Why Losses Are Shown in the Assets Side of Balance Sheet?

In a business, losses are not the end of the road, but rather an opportunity to learn and improve. They are the result of an action or initiative taken in an effort to achieve success or risk taken in anticipation of creating something better or bigger. Losses are a record of what might not work in a situation or what should be avoided in the future and are a valuable tool for analysis.

In the modern technology-driven startup world, losses are stepping stones to building gigantic ideas of success in the future. Just like Thomas A. Edison, who suffered 1,200 attempts of failure before inventing the light bulb, businesses must be willing to take risks and learn from their mistakes in order to achieve success.

Similarly, in our personal lives, personal losses, adversities, challenges, setbacks and bottlenecks are all opportunities to create something new, to find an alternate way, and to come across something that was not previously tried. Napoleon Hill mentions in his 10th principle of success, in the Master Key that, with a positive mental attitude and an urge to learn more every time, we can turn every such incident into an asset. The bigger the incident, loss or damage, the bigger the opportunity to create something better. It is our determination to succeed, passion to realize our dreams and perseverance to get up every time we fall down that turns a loss into an asset, something we can benefit from and draw inspiration from throughout our lives.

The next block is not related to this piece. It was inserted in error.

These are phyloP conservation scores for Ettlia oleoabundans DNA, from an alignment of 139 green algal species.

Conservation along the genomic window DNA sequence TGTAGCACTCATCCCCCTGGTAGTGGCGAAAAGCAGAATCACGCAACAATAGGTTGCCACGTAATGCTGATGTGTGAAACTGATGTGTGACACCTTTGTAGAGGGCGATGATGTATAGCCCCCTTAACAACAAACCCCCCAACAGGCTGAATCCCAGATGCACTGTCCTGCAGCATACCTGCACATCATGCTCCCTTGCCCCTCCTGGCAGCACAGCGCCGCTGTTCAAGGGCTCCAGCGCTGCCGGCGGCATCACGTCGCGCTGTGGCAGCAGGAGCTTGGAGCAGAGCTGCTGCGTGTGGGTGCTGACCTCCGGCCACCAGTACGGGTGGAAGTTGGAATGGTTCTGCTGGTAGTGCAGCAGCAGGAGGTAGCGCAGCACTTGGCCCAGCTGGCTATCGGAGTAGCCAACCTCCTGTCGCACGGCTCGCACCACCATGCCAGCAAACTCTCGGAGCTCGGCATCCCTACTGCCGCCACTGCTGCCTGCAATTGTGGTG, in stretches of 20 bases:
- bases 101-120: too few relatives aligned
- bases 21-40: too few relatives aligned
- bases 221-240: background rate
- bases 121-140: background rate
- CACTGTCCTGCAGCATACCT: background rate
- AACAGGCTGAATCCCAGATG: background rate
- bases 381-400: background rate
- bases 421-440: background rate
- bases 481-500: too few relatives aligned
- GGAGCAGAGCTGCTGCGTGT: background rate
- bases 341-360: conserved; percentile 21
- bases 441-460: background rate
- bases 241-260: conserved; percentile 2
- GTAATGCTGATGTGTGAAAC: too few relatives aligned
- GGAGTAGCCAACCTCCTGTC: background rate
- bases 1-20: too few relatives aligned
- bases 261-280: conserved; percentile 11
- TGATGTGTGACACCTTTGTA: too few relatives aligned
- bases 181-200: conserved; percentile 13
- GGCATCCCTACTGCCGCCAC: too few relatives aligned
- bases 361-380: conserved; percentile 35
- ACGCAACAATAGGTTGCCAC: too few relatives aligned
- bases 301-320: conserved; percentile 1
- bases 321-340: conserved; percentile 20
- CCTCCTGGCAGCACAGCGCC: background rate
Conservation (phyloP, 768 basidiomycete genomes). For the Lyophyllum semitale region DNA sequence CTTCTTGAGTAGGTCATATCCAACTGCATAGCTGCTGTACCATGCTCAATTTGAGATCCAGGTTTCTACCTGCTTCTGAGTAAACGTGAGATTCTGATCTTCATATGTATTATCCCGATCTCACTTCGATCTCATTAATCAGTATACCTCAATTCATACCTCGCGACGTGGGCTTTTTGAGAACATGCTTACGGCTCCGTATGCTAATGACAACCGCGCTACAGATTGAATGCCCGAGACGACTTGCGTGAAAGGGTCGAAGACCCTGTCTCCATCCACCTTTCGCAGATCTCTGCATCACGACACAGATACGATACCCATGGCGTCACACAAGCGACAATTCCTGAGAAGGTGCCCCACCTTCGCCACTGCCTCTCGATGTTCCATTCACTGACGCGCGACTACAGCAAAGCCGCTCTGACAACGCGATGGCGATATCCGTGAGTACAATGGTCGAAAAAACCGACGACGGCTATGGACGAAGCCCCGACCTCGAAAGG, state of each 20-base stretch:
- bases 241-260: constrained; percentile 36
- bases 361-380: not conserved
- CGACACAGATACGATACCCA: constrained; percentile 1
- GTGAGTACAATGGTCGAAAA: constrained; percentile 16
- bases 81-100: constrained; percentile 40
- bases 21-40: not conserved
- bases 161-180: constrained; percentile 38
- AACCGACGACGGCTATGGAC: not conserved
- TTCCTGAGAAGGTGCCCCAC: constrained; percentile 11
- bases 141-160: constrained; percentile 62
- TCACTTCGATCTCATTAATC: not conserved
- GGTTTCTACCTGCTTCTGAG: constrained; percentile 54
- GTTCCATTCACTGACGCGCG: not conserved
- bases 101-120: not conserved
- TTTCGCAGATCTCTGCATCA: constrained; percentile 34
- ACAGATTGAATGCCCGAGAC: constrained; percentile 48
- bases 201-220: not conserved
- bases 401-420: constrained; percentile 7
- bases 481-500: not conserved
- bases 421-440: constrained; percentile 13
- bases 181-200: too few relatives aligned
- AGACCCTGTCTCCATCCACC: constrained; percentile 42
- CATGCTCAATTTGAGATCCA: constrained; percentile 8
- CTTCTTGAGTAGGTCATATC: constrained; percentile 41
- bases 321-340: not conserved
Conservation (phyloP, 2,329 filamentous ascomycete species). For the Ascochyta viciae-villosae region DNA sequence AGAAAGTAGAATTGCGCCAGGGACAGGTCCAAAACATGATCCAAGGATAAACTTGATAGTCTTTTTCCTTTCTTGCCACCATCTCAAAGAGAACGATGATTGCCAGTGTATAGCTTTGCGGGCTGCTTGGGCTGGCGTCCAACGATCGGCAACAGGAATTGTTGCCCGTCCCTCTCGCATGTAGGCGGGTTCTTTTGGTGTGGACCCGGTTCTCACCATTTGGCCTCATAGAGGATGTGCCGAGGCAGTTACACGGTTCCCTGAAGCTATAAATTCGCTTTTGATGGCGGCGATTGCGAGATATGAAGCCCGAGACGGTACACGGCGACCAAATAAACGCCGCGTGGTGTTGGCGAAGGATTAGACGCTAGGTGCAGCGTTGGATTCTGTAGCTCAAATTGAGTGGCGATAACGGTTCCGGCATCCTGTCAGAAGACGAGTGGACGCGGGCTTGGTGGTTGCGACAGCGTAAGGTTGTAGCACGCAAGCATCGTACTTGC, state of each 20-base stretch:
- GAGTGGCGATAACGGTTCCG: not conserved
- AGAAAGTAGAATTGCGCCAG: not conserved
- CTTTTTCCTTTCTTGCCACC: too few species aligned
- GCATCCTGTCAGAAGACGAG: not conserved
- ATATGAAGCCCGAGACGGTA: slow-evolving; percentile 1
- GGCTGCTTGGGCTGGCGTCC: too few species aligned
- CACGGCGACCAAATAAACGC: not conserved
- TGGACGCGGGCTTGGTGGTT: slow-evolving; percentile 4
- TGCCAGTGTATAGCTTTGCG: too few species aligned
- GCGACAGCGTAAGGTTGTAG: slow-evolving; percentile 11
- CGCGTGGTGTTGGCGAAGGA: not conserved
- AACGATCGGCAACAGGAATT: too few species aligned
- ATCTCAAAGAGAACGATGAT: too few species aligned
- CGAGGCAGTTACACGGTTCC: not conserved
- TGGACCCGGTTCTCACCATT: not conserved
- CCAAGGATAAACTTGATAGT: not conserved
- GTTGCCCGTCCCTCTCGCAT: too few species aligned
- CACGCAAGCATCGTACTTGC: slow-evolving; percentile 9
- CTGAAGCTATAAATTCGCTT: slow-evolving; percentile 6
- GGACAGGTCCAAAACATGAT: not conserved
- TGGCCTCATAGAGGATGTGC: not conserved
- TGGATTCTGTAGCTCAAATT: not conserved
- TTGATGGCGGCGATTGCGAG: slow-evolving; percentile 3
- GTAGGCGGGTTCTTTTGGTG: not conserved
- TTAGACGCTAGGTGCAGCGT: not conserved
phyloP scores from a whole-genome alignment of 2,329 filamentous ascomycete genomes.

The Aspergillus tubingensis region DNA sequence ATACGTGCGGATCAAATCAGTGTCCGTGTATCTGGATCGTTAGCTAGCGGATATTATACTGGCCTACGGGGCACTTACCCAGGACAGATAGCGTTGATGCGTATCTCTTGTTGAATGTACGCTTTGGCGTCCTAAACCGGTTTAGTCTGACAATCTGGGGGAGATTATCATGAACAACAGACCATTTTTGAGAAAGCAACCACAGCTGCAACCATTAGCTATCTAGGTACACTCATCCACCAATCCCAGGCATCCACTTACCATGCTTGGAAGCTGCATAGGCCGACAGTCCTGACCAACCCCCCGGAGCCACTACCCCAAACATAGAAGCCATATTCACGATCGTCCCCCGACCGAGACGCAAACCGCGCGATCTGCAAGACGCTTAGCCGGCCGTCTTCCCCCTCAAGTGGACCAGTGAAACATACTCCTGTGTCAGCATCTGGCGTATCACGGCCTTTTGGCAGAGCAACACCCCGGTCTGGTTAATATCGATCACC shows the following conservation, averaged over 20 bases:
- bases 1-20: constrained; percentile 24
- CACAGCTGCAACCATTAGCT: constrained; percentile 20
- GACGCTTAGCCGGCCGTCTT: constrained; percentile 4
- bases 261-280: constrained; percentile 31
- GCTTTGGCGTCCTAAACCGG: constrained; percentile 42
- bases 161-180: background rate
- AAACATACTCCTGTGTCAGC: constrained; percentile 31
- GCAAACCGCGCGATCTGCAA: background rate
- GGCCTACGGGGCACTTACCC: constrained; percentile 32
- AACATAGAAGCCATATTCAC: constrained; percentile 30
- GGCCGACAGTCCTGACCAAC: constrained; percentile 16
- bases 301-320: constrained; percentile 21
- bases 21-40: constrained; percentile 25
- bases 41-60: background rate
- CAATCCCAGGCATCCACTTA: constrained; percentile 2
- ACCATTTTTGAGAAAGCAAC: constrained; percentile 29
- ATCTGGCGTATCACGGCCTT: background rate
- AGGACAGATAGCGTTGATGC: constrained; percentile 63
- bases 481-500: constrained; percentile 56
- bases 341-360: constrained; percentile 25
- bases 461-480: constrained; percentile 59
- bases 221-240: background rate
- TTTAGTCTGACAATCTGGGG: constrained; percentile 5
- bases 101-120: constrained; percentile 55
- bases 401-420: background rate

Businesses are considered as going concerns of enterprise, mechanisms to earn profits and systems to earn positive cash flow year after year. A loss is temporary, a momentary lapse and a learning opportunity for the next phase of action in the journey to success. It’s important to remember that losses are not failures, but rather opportunities to improve and grow.